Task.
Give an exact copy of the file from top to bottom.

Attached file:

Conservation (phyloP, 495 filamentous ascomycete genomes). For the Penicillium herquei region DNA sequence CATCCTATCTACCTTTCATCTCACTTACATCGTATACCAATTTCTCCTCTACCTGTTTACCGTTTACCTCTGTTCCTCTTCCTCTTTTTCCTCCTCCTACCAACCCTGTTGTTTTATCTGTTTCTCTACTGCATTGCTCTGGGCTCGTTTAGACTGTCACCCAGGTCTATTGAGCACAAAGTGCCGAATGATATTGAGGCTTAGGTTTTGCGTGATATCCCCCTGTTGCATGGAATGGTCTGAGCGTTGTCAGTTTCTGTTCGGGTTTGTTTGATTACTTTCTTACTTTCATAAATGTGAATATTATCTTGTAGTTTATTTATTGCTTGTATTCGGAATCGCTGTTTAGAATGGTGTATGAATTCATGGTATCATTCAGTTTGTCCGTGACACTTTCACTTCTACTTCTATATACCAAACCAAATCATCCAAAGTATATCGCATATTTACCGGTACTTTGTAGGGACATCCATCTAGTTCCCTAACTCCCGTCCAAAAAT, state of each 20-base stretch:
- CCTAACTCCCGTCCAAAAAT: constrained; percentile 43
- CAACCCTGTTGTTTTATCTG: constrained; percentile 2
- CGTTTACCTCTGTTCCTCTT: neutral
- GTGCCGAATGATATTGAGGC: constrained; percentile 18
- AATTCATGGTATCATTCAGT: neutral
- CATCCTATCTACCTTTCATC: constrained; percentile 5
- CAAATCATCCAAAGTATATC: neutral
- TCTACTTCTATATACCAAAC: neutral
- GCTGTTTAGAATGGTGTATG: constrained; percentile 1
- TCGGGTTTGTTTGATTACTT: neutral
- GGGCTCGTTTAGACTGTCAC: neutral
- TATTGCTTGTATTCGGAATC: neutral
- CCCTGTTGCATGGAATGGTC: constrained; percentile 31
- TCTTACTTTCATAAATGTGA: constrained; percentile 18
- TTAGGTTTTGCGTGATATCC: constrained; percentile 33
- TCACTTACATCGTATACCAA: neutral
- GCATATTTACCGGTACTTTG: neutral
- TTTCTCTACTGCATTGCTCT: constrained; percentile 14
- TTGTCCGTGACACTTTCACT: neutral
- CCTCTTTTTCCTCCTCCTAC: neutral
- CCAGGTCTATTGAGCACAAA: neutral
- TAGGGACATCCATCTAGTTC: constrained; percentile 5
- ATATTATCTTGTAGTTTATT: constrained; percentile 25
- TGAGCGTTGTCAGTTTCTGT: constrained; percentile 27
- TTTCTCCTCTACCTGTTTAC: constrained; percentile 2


Conservation (phyloP, 495 filamentous ascomycete genomes). For the Penicillium herquei region DNA sequence CATCCTATCTACCTTTCATCTCACTTACATCGTATACCAATTTCTCCTCTACCTGTTTACCGTTTACCTCTGTTCCTCTTCCTCTTTTTCCTCCTCCTACCAACCCTGTTGTTTTATCTGTTTCTCTACTGCATTGCTCTGGGCTCGTTTAGACTGTCACCCAGGTCTATTGAGCACAAAGTGCCGAATGATATTGAGGCTTAGGTTTTGCGTGATATCCCCCTGTTGCATGGAATGGTCTGAGCGTTGTCAGTTTCTGTTCGGGTTTGTTTGATTACTTTCTTACTTTCATAAATGTGAATATTATCTTGTAGTTTATTTATTGCTTGTATTCGGAATCGCTGTTTAGAATGGTGTATGAATTCATGGTATCATTCAGTTTGTCCGTGACACTTTCACTTCTACTTCTATATACCAAACCAAATCATCCAAAGTATATCGCATATTTACCGGTACTTTGTAGGGACATCCATCTAGTTCCCTAACTCCCGTCCAAAAAT, state of each 20-base stretch:
- CCTAACTCCCGTCCAAAAAT: constrained; percentile 43
- CAACCCTGTTGTTTTATCTG: constrained; percentile 2
- CGTTTACCTCTGTTCCTCTT: neutral
- GTGCCGAATGATATTGAGGC: constrained; percentile 18
- AATTCATGGTATCATTCAGT: neutral
- CATCCTATCTACCTTTCATC: constrained; percentile 5
- CAAATCATCCAAAGTATATC: neutral
- TCTACTTCTATATACCAAAC: neutral
- GCTGTTTAGAATGGTGTATG: constrained; percentile 1
- TCGGGTTTGTTTGATTACTT: neutral
- GGGCTCGTTTAGACTGTCAC: neutral
- TATTGCTTGTATTCGGAATC: neutral
- CCCTGTTGCATGGAATGGTC: constrained; percentile 31
- TCTTACTTTCATAAATGTGA: constrained; percentile 18
- TTAGGTTTTGCGTGATATCC: constrained; percentile 33
- TCACTTACATCGTATACCAA: neutral
- GCATATTTACCGGTACTTTG: neutral
- TTTCTCTACTGCATTGCTCT: constrained; percentile 14
- TTGTCCGTGACACTTTCACT: neutral
- CCTCTTTTTCCTCCTCCTAC: neutral
- CCAGGTCTATTGAGCACAAA: neutral
- TAGGGACATCCATCTAGTTC: constrained; percentile 5
- ATATTATCTTGTAGTTTATT: constrained; percentile 25
- TGAGCGTTGTCAGTTTCTGT: constrained; percentile 27
- TTTCTCCTCTACCTGTTTAC: constrained; percentile 2